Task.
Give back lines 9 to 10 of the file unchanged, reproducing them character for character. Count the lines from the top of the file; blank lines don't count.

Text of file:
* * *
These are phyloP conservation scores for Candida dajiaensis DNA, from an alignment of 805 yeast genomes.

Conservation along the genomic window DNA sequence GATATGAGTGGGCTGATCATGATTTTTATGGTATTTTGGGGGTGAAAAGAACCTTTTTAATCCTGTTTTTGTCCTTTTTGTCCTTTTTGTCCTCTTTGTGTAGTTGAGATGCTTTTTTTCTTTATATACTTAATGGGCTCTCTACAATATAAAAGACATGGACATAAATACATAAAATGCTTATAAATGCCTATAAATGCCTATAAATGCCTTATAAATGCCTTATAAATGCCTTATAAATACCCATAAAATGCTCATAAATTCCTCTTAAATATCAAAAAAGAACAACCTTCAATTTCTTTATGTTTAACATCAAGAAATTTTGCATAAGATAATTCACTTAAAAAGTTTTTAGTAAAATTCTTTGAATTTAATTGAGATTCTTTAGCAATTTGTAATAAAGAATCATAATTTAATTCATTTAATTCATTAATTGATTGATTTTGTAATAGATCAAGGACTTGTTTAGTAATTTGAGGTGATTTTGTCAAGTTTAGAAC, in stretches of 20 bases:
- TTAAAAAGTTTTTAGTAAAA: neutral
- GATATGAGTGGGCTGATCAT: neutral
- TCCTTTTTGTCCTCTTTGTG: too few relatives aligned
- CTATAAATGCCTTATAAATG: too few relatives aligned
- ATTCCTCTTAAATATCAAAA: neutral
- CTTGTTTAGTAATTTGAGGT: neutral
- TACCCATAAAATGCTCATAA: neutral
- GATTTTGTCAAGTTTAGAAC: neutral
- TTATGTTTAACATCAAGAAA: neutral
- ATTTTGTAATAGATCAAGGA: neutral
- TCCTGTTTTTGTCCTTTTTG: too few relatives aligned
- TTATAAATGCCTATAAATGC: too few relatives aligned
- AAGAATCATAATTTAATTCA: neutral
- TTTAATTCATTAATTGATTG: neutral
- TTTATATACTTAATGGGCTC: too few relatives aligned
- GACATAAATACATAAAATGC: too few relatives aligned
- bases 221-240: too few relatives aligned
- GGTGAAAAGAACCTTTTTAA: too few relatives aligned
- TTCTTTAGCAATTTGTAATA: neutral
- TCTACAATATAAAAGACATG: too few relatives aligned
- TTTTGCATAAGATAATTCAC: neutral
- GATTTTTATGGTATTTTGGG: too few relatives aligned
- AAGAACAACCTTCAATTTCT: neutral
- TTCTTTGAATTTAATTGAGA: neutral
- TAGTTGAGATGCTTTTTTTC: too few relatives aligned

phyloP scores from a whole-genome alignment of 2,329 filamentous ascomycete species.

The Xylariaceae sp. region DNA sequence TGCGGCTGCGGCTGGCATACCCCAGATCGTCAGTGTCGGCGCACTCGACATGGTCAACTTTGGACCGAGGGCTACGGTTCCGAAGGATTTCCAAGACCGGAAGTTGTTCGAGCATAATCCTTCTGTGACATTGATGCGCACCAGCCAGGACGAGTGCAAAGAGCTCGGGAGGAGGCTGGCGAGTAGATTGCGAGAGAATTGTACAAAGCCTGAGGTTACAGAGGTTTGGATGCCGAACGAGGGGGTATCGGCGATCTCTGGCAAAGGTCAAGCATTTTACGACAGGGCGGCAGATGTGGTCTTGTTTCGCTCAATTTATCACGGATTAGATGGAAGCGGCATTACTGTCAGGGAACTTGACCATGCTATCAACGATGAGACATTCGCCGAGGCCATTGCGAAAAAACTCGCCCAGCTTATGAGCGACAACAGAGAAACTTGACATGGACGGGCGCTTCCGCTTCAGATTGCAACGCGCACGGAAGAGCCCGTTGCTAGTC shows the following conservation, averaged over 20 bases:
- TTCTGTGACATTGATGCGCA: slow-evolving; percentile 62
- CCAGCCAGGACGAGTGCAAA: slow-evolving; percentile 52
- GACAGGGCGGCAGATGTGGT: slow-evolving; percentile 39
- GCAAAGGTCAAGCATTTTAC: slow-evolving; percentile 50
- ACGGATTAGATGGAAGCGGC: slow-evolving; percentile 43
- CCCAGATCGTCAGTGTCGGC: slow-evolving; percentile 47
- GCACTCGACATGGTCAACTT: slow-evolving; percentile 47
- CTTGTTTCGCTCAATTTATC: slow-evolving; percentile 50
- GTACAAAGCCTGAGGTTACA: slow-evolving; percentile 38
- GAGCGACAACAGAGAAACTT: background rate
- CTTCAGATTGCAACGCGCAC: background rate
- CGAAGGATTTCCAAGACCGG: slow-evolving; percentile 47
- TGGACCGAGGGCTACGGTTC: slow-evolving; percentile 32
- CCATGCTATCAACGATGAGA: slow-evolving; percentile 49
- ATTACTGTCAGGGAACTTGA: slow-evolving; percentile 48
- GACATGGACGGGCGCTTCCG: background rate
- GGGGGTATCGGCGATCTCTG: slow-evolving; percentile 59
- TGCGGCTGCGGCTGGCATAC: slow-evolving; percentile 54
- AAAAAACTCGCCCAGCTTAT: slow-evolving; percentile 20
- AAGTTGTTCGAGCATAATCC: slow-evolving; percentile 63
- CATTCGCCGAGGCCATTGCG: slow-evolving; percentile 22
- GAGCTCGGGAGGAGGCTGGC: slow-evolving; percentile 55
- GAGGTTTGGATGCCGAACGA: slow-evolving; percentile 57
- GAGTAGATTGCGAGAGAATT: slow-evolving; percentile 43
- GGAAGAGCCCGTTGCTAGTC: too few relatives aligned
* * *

- TACCCATAAAATGCTCATAA: neutral
- GATTTTGTCAAGTTTAGAAC: neutral